Four, crime has picked up already. Who is paying the police to combat that? How are they paying them?

Five, how can this country ever attract foreign investment if you need to hire three people for every job because two of them are going to die?

Six, how much worse can it get?

The NY Times also, in the Week in Review section, ran another piece about Africa and AIDS and this one just infuriated me. Here was the offending bit of politcally correct, don't blame the victim, it isn't their fault, it is all down the racism bit:

The troubles are easy to enumerate: perhaps one million South Africans already dead from AIDS, from four to five million people infected with H.I.V., a tiny fraction of those receiving antiretroviral medication, and women now about three times more likely than men to become infected. A report issued last week by the United Nations said women now account for 60 percent of all infections in sub-Saharan Africa.

The sexual behavior - unprotected sex with multiple partners in sordid settings - is less easy to elucidate. This is post-apartheid sex, as dictated by lingering poverty, violence, the vulnerability of young black women with scant prospects, and the prevalence of migrant black male laborers uprooted from wives and homes.

In places like Guguletu, where unemployment is about 60 percent, it is clear enough that the fight against AIDS in Africa is also a fight against the continent's painful legacy of exploitation, racism, corruption and waste. Medicines help, but they resemble armored divisions in the fight against terrorism: they will win some important victories, but they will not take you to the root of the problem.

I have a problem with the bit I bolded above. I think and believe that AIDS is a problem that can be fought with a little piece of latex, among other things. Use a condom. Control your risk. Failure to do so is a personal choice at the end of the day. It cannot be a legacy of racism or exploitation or corruption. Unless it was rape, you make the choice about what goes into your body and whether you are protected. To write otherwise, absolves the actor of all personal responsibility for their choices. I hate that. It seems more racist to me than anything else because it removes the human element. I believe that people can make choices and that they must. Otherwise, as we have talked about before, Africa will be a dead zone. No one can seriously want that.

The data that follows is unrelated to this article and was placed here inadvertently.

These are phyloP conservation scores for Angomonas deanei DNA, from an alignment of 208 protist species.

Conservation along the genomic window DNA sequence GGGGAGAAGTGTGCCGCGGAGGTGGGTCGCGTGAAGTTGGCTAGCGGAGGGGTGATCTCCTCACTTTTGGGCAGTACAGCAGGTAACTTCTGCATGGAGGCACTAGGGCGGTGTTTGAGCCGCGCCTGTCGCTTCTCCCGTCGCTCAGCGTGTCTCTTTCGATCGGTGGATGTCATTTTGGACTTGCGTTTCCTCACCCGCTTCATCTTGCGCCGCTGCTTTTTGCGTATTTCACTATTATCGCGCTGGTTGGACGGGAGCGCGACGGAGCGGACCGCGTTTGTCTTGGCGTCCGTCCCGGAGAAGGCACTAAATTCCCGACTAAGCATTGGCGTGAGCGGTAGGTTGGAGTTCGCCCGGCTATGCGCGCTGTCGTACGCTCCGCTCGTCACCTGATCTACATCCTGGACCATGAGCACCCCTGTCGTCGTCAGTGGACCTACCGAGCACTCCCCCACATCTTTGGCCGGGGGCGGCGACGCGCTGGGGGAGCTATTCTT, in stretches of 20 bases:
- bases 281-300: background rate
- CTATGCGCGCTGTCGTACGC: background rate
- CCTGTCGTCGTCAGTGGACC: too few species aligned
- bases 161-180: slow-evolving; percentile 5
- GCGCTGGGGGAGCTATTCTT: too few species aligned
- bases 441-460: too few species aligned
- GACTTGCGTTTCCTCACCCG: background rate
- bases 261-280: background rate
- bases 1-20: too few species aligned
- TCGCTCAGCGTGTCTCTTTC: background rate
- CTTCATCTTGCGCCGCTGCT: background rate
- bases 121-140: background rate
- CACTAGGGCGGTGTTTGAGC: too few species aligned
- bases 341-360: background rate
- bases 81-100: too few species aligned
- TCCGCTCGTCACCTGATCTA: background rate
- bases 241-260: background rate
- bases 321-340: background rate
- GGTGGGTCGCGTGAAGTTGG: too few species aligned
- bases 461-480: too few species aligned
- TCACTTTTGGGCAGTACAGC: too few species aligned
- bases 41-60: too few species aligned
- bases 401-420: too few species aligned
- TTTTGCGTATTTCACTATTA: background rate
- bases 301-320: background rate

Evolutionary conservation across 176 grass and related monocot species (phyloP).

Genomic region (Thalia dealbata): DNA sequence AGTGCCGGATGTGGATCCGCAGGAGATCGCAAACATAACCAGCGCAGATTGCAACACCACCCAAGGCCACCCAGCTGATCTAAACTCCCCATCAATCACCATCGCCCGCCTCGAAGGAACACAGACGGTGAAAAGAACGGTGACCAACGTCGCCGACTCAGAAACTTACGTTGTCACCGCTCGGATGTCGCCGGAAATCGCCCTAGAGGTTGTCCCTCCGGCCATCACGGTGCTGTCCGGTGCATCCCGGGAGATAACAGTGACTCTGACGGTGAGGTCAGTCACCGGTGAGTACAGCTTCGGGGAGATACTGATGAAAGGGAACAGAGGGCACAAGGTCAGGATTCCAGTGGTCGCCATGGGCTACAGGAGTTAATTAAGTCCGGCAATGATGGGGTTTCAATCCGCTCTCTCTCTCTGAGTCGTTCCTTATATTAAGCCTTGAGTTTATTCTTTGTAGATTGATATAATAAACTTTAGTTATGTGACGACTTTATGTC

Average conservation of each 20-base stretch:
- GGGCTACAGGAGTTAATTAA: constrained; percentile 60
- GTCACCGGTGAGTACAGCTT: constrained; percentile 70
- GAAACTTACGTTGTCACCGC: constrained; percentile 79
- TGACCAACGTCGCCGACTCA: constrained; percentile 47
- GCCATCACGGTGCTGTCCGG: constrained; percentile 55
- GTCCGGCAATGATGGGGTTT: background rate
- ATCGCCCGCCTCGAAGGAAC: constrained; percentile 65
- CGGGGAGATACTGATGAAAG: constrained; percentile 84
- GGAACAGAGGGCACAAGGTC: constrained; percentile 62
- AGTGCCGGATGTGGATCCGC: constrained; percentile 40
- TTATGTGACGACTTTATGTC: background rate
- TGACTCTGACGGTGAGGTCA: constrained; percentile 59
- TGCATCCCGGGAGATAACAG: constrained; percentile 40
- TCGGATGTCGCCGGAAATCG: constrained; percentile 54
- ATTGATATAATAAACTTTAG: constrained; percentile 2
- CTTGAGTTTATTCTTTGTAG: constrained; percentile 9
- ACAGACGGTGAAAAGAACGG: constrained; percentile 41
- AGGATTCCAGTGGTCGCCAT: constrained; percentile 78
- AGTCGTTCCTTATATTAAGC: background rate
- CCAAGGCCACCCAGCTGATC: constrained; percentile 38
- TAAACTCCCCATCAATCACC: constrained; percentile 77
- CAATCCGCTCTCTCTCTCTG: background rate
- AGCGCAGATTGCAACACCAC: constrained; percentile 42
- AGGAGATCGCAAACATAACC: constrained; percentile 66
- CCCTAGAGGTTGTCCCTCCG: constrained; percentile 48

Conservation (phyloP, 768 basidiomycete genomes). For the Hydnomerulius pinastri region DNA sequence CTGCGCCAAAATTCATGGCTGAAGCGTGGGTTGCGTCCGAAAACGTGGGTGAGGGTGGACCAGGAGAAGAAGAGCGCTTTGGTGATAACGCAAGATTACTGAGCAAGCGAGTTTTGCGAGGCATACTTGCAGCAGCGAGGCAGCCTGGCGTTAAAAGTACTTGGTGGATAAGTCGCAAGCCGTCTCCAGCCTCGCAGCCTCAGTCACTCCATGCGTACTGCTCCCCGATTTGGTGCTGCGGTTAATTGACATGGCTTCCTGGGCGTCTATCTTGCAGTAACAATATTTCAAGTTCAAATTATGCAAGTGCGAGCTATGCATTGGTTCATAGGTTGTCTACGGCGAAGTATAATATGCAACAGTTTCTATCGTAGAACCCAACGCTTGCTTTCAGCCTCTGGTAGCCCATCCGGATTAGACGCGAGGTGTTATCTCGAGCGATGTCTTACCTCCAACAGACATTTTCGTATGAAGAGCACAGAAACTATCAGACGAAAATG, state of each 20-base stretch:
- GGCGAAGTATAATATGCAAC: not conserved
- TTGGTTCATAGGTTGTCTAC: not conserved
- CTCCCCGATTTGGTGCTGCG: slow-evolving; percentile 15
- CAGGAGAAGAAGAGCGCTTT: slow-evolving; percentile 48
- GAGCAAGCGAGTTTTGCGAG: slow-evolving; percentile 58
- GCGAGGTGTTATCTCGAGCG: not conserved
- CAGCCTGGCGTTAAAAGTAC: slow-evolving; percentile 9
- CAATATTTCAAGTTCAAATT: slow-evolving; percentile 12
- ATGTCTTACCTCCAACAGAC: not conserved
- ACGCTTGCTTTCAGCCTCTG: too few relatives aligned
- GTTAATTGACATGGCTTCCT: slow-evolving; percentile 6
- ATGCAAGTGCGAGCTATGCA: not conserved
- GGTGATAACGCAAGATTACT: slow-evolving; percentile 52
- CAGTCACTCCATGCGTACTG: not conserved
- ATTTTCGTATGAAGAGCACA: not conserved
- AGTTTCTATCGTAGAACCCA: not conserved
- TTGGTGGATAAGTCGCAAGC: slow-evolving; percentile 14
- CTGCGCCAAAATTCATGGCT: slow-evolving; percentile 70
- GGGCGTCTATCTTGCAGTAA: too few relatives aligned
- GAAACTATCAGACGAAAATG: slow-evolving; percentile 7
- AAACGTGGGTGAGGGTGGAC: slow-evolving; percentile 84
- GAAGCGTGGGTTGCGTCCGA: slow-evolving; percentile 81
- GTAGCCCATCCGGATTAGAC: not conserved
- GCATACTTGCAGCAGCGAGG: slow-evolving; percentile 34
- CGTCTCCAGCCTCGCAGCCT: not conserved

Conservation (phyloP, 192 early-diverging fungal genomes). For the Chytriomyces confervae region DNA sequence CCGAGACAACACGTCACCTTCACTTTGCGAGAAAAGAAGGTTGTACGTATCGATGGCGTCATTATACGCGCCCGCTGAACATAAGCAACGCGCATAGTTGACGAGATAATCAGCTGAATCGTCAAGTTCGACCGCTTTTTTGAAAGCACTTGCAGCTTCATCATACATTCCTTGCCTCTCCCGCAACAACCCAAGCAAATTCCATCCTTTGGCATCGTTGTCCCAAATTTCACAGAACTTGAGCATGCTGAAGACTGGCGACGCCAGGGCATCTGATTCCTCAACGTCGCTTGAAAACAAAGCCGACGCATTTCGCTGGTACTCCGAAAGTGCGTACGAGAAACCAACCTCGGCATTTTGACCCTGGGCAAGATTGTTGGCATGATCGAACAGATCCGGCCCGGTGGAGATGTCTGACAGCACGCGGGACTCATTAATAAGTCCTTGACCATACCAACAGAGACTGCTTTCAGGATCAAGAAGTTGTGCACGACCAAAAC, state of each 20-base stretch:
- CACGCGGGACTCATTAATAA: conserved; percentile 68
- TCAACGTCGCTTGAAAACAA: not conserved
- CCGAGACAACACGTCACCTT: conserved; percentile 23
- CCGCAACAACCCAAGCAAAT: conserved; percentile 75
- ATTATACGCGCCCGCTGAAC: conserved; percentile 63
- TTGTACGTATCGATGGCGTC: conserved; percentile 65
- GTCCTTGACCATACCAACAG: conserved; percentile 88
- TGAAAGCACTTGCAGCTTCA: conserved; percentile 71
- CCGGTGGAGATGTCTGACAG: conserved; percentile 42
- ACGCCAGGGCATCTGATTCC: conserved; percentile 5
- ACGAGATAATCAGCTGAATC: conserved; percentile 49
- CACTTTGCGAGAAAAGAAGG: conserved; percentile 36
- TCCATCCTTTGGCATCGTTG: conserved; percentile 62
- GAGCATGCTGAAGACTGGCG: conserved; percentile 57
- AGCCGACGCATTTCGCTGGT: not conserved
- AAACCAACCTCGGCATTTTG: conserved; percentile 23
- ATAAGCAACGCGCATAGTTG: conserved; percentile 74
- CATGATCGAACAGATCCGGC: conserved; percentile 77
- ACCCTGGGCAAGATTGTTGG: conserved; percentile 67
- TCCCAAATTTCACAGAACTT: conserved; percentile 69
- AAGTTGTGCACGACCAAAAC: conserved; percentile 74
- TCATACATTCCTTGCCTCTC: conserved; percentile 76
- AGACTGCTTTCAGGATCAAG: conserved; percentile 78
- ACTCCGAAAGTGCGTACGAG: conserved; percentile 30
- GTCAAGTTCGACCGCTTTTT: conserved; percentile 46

Posted by Random Penseur at November 30, 2004 08:40 AM

This is almost too hard to fathom. If you have a virtual certainty of dying from screwing around, isn't that enough incentive to stop screwing around? I can't understand the mindset of people who continue on such a course of self destruction.

Posted by: Jim at November 30, 2004 04:25 PM

No matter how often you post on Africa, I still find it worth keep at it.

Posted by: Jester at November 30, 2004 09:52 PM

Thanks for this article extract. I understand your angryness about the bold part you highlighted in the end, although, I don't share it. I think you make the hidden assumption that societies' norms and values, hence, culture, down there is similar to the one we enjoy (freedom of choice, free self-expression and so on).

It's the culture down there that favors the spread of AIDS. It's a sexual disease and people are reluctant to talk about it. Look at the "nipplegate" scandal one year ago and you see that even in very "advanced" economies and societies, some topics are taboo.

Posted by: Johann at March 14, 2005 11:57 PM